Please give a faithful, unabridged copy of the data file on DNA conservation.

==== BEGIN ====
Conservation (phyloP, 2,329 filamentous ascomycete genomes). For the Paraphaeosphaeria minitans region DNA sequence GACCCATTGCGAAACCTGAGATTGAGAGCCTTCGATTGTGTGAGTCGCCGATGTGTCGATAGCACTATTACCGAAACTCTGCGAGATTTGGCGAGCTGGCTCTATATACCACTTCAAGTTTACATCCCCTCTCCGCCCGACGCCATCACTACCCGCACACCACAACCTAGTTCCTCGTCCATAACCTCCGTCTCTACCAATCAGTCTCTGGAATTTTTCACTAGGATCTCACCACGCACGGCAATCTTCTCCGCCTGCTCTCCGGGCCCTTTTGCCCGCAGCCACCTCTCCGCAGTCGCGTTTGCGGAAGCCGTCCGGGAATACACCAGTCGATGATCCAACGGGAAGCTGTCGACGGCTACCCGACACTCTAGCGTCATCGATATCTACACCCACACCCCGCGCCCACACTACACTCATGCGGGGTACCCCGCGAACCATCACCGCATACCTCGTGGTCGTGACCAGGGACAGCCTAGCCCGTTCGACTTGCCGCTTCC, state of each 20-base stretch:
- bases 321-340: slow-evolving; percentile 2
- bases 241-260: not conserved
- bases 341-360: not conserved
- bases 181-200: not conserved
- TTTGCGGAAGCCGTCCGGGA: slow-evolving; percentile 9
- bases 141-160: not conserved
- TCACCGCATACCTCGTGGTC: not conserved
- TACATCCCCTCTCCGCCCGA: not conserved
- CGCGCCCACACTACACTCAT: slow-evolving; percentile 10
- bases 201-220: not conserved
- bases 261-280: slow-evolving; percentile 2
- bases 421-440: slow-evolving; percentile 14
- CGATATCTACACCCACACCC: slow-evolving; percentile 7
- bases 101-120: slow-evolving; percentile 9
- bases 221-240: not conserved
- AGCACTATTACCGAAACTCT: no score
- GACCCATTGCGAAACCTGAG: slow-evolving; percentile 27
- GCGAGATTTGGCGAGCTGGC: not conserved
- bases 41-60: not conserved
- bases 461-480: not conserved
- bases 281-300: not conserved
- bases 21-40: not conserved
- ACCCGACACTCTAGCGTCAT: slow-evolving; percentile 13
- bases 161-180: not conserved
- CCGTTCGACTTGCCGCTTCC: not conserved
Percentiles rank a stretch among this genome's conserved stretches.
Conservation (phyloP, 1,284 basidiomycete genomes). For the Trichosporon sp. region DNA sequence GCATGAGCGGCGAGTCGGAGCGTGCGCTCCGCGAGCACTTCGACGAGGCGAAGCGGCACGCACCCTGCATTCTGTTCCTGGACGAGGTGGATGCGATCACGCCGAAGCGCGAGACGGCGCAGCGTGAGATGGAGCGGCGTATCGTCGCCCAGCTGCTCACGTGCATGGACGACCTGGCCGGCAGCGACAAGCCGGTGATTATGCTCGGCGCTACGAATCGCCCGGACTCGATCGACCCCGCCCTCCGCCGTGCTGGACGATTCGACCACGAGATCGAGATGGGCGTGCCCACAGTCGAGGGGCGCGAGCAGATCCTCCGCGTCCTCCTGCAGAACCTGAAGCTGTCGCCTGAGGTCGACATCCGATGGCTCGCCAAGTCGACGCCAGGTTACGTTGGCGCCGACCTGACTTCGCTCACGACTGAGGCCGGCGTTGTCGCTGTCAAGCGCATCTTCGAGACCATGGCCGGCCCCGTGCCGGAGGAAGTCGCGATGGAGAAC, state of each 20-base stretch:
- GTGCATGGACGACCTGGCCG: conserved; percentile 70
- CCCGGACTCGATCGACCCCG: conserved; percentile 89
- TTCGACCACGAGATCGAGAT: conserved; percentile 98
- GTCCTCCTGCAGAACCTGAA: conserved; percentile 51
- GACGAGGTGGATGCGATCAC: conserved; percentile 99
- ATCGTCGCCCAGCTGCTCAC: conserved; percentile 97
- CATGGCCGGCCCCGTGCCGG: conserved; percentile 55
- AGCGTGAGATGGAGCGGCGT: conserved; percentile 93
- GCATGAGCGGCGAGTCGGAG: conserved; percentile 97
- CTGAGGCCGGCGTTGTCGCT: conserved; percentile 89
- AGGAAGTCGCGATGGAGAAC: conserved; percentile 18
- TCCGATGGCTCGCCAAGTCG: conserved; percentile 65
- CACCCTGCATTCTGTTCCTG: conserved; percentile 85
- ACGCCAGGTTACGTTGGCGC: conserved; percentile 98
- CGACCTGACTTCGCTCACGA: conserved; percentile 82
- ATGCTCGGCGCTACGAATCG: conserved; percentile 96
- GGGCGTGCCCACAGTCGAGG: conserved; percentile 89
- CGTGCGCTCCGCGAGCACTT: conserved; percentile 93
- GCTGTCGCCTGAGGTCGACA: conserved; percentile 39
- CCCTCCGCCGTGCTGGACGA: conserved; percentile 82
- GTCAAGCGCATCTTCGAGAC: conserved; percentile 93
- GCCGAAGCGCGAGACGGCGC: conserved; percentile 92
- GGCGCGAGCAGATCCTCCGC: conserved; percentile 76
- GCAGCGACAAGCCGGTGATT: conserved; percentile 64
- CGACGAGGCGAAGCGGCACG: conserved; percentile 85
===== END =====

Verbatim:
Conservation (phyloP, 2,329 filamentous ascomycete genomes). For the Paraphaeosphaeria minitans region DNA sequence GACCCATTGCGAAACCTGAGATTGAGAGCCTTCGATTGTGTGAGTCGCCGATGTGTCGATAGCACTATTACCGAAACTCTGCGAGATTTGGCGAGCTGGCTCTATATACCACTTCAAGTTTACATCCCCTCTCCGCCCGACGCCATCACTACCCGCACACCACAACCTAGTTCCTCGTCCATAACCTCCGTCTCTACCAATCAGTCTCTGGAATTTTTCACTAGGATCTCACCACGCACGGCAATCTTCTCCGCCTGCTCTCCGGGCCCTTTTGCCCGCAGCCACCTCTCCGCAGTCGCGTTTGCGGAAGCCGTCCGGGAATACACCAGTCGATGATCCAACGGGAAGCTGTCGACGGCTACCCGACACTCTAGCGTCATCGATATCTACACCCACACCCCGCGCCCACACTACACTCATGCGGGGTACCCCGCGAACCATCACCGCATACCTCGTGGTCGTGACCAGGGACAGCCTAGCCCGTTCGACTTGCCGCTTCC, state of each 20-base stretch:
- bases 321-340: slow-evolving; percentile 2
- bases 241-260: not conserved
- bases 341-360: not conserved
- bases 181-200: not conserved
- TTTGCGGAAGCCGTCCGGGA: slow-evolving; percentile 9
- bases 141-160: not conserved
- TCACCGCATACCTCGTGGTC: not conserved
- TACATCCCCTCTCCGCCCGA: not conserved
- CGCGCCCACACTACACTCAT: slow-evolving; percentile 10
- bases 201-220: not conserved
- bases 261-280: slow-evolving; percentile 2
- bases 421-440: slow-evolving; percentile 14
- CGATATCTACACCCACACCC: slow-evolving; percentile 7
- bases 101-120: slow-evolving; percentile 9
- bases 221-240: not conserved
- AGCACTATTACCGAAACTCT: no score
- GACCCATTGCGAAACCTGAG: slow-evolving; percentile 27
- GCGAGATTTGGCGAGCTGGC: not conserved
- bases 41-60: not conserved
- bases 461-480: not conserved
- bases 281-300: not conserved
- bases 21-40: not conserved
- ACCCGACACTCTAGCGTCAT: slow-evolving; percentile 13
- bases 161-180: not conserved
- CCGTTCGACTTGCCGCTTCC: not conserved
Percentiles rank a stretch among this genome's conserved stretches.
Conservation (phyloP, 1,284 basidiomycete genomes). For the Trichosporon sp. region DNA sequence GCATGAGCGGCGAGTCGGAGCGTGCGCTCCGCGAGCACTTCGACGAGGCGAAGCGGCACGCACCCTGCATTCTGTTCCTGGACGAGGTGGATGCGATCACGCCGAAGCGCGAGACGGCGCAGCGTGAGATGGAGCGGCGTATCGTCGCCCAGCTGCTCACGTGCATGGACGACCTGGCCGGCAGCGACAAGCCGGTGATTATGCTCGGCGCTACGAATCGCCCGGACTCGATCGACCCCGCCCTCCGCCGTGCTGGACGATTCGACCACGAGATCGAGATGGGCGTGCCCACAGTCGAGGGGCGCGAGCAGATCCTCCGCGTCCTCCTGCAGAACCTGAAGCTGTCGCCTGAGGTCGACATCCGATGGCTCGCCAAGTCGACGCCAGGTTACGTTGGCGCCGACCTGACTTCGCTCACGACTGAGGCCGGCGTTGTCGCTGTCAAGCGCATCTTCGAGACCATGGCCGGCCCCGTGCCGGAGGAAGTCGCGATGGAGAAC, state of each 20-base stretch:
- GTGCATGGACGACCTGGCCG: conserved; percentile 70
- CCCGGACTCGATCGACCCCG: conserved; percentile 89
- TTCGACCACGAGATCGAGAT: conserved; percentile 98
- GTCCTCCTGCAGAACCTGAA: conserved; percentile 51
- GACGAGGTGGATGCGATCAC: conserved; percentile 99
- ATCGTCGCCCAGCTGCTCAC: conserved; percentile 97
- CATGGCCGGCCCCGTGCCGG: conserved; percentile 55
- AGCGTGAGATGGAGCGGCGT: conserved; percentile 93
- GCATGAGCGGCGAGTCGGAG: conserved; percentile 97
- CTGAGGCCGGCGTTGTCGCT: conserved; percentile 89
- AGGAAGTCGCGATGGAGAAC: conserved; percentile 18
- TCCGATGGCTCGCCAAGTCG: conserved; percentile 65
- CACCCTGCATTCTGTTCCTG: conserved; percentile 85
- ACGCCAGGTTACGTTGGCGC: conserved; percentile 98
- CGACCTGACTTCGCTCACGA: conserved; percentile 82
- ATGCTCGGCGCTACGAATCG: conserved; percentile 96
- GGGCGTGCCCACAGTCGAGG: conserved; percentile 89
- CGTGCGCTCCGCGAGCACTT: conserved; percentile 93
- GCTGTCGCCTGAGGTCGACA: conserved; percentile 39
- CCCTCCGCCGTGCTGGACGA: conserved; percentile 82
- GTCAAGCGCATCTTCGAGAC: conserved; percentile 93
- GCCGAAGCGCGAGACGGCGC: conserved; percentile 92
- GGCGCGAGCAGATCCTCCGC: conserved; percentile 76
- GCAGCGACAAGCCGGTGATT: conserved; percentile 64
- CGACGAGGCGAAGCGGCACG: conserved; percentile 85